When I lived in New York in the early 1970s, I was informally adopted by an older Italian couple. They had no children, so I was treated to tours of restaurants in Little Italy and enthusiastically encouraged to eat more from the family-sized servings. Since then, I haven't seen, or experienced anything like those old-style supper clubs. Until I entered Buca di Beppo.
Loosely translated, the name means "Joe's Basement" and relates to the basement restaurant of the founder's grandfather. Headquartered in Minneapolis, there are over 50 Bucas nationwide.
We'd been warned of long waits on the sidewalk, so I made a reservation for a mid-week dinner. I was given a five-digit code, which was not requested, although they wouldn't seat us until all four of our party assembled.
Situated in bustling Rookwood Commons, Buca pushes the tacky eclectic theme from the outside in. Plastic flowers, photos that range from glitz to adolescent humor lined the walls.
Everything Italian is on the music track (of course, Sinatra is featured) that plays throughout the restaurant and seems louder in the lobby.
We were guided through the kitchen past a cozy and cheerful table for six, opposite a food prep counter. Rounding the corner, we were assailed with the raucous activity and color of two rooms flanking the hallway that leads to the infamous Pope Table. The alcove seats 16 and is plastered with images of John Paul II, including his bust situated in the center of the Lazy Susan. I'm not sure if my Italian "parents" would approve of the treatment of the Pope, but it seemed to amuse most who passed the revelers at the table.
Just getting to the table confirmed that we planned well to come with three adults and a growing 10-year old. All food is served family-style: large platters of food parceled out to the diners on individual plates. Most selections we ate or saw would feed at least four with leftovers.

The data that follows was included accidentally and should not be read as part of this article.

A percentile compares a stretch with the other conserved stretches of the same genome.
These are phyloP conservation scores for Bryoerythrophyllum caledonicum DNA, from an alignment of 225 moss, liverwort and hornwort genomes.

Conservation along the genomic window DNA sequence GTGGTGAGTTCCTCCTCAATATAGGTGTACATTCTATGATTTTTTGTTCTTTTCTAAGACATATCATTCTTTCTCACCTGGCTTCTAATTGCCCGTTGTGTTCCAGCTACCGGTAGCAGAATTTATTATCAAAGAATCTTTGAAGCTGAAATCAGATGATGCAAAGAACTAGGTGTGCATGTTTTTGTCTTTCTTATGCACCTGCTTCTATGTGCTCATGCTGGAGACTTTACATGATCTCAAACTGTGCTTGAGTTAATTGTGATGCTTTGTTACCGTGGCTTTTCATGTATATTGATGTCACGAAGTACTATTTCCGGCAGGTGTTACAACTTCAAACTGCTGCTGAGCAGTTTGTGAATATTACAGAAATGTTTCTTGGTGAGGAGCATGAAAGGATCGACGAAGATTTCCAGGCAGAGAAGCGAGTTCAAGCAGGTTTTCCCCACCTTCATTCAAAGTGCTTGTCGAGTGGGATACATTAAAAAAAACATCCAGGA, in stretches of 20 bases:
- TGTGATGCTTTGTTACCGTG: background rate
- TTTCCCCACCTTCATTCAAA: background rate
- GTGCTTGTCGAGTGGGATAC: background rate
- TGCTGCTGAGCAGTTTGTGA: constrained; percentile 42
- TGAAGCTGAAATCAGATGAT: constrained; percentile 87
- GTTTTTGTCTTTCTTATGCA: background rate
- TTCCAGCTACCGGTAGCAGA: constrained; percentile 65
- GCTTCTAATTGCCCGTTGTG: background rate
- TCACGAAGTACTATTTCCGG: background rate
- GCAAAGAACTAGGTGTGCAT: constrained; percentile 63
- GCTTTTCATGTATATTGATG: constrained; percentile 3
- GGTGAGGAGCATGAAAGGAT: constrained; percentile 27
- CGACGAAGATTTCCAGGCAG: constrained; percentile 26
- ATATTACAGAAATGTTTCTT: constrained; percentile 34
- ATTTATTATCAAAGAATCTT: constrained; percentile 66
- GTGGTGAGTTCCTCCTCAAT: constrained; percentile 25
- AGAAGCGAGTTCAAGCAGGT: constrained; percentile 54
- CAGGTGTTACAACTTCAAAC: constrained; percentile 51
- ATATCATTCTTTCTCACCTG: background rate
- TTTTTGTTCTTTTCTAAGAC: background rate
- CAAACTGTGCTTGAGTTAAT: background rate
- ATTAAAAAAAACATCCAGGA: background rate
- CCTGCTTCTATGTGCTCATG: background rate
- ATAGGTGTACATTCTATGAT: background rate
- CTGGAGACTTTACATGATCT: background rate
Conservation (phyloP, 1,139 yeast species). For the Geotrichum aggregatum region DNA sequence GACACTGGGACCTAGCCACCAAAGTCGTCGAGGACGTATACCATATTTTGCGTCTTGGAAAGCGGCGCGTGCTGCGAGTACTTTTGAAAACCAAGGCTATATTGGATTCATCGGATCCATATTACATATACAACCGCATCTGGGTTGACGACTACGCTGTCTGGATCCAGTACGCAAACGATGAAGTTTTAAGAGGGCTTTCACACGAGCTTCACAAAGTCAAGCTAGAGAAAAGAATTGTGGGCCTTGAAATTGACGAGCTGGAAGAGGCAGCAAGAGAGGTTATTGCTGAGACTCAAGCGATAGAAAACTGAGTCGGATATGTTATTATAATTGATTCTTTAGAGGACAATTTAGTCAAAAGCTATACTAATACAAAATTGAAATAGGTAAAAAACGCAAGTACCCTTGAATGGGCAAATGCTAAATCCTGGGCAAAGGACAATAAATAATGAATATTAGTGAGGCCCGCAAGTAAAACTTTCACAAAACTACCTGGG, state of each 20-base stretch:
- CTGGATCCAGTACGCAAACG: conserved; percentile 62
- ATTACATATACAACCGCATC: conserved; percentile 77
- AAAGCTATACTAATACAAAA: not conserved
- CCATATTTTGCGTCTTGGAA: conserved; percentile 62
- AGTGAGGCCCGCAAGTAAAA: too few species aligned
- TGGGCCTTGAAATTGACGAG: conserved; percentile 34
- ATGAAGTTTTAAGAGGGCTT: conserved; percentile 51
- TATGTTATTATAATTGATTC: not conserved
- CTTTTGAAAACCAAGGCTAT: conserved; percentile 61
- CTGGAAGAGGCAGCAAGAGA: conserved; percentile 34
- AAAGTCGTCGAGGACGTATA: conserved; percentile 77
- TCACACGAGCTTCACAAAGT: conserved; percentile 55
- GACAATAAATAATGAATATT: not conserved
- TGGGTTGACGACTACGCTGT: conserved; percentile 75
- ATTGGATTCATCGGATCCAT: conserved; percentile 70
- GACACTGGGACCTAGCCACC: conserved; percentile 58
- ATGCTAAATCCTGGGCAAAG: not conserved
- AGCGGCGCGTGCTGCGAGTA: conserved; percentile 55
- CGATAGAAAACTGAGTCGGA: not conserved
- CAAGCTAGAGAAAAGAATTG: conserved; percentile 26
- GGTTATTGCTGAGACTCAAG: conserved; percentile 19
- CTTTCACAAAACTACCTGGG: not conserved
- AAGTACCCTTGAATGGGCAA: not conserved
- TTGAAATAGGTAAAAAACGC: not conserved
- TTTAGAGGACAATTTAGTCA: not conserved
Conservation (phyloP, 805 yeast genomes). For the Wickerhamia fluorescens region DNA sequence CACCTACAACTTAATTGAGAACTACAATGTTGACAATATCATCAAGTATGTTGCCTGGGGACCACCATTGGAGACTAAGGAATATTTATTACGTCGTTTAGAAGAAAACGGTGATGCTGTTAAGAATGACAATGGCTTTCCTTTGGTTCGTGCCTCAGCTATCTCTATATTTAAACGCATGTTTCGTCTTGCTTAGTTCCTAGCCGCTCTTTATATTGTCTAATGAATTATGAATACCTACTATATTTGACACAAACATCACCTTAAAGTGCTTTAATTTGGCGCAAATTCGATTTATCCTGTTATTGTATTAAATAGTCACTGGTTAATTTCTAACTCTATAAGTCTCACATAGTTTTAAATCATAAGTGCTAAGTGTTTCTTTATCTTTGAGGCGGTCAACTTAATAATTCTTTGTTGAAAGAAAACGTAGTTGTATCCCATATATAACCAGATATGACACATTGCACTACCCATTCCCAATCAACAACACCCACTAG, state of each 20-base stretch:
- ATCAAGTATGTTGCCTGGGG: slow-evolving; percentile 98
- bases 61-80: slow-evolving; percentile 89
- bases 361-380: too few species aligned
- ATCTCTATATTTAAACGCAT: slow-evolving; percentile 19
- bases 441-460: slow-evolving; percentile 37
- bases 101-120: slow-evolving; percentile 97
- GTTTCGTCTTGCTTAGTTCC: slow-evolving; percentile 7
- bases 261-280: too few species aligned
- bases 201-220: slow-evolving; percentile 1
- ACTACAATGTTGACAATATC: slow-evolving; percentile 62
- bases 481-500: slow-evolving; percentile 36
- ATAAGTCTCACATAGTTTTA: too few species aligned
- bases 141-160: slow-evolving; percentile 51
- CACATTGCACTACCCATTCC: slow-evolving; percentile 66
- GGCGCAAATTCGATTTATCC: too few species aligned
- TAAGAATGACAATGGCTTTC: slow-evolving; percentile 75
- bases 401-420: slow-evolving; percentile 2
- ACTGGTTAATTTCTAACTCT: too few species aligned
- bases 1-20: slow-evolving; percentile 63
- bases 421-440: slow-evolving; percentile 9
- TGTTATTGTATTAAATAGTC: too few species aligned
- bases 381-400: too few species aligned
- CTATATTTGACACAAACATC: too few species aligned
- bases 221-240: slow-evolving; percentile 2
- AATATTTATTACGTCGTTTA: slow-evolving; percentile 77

Each room featured a central menu board, although there were a couple of specials not depicted on the board. Within moments of ordering, the Small Caesar Salad ($10.95) arrived, a crisp, mountainous tumble of Romaine dusted with finely grated Romano and a light dressing with anchovies on the side, as we requested. An enormous foccacia-like round of chewy peasant bread was split in half, slathered with butter and spiked with slices of garlic for the enticing Garlic Bread ($5.95).
Then the Calamari ($12.95) appeared, crisp-coated rings spilling off the platter and onto the paper-covered, red-checked tablecloth. The light breading was mildly spiced over the delectable and chewy seafood and was complemented with a delightful kick of red pepper added to the marinara sauce. The antipasti qualified our table for the "clean plate club" and became our first reason to return to Buca di Beppo.
One of the specials of the evening was Lasagna ($23.95), an astounding loaf of nine levels of light pasta, layered with airy ricotta, and topped with a rich, sweet and lively meat marinara. My partner is somewhat of a lasagna aficionado and, although we'd already had a considerable amount to eat, he was happy to keep the lasagna platter parked in front of his plate.
Fork-tender veal scaloppini was nestled atop savory white beans with escarole and tomato with a light citrus tang in the Veal Limone ($19.95). The sharp, earthy flavor of the escarole was a great contrast to the white beans, and to my taste, was almost better than the veal. The veal, sautéed in a lemon butter sauce and glazed with thin slices of provolone, partnered with the flavorful beans, made for a light feel to a huge serving. With a touch of the saltshaker, this dish equalled the highest note of Sinatra.
With the over-the-top décor, it was nice to be catered to by a friendly, but not overbearing staff. We participated in a couple of birthday choruses led by the enthusiastic staff.
Like many chain restaurants, both the noise and the décor were a little too much. It's hard to miss the point of the kitschy décor, and that makes for more to take in on return visits. The noise was high-pitched on a Tuesday night: I'd hate to imagine the weekend decibel level.
With careful pacing, we selected the Bread Pudding ($8.95) from the tempting options. Slathered with caramel sauce, the sourdough bread was layered with cinnamon, raisins, milk and chocolate chips for a satisfying meal by itself.
I think my Italian "parents" would have been pleased with the food, quantity and value of the meals at Buca di Beppo.
And I can only imagine how they would have contributed to the overall rowdy atmosphere. ©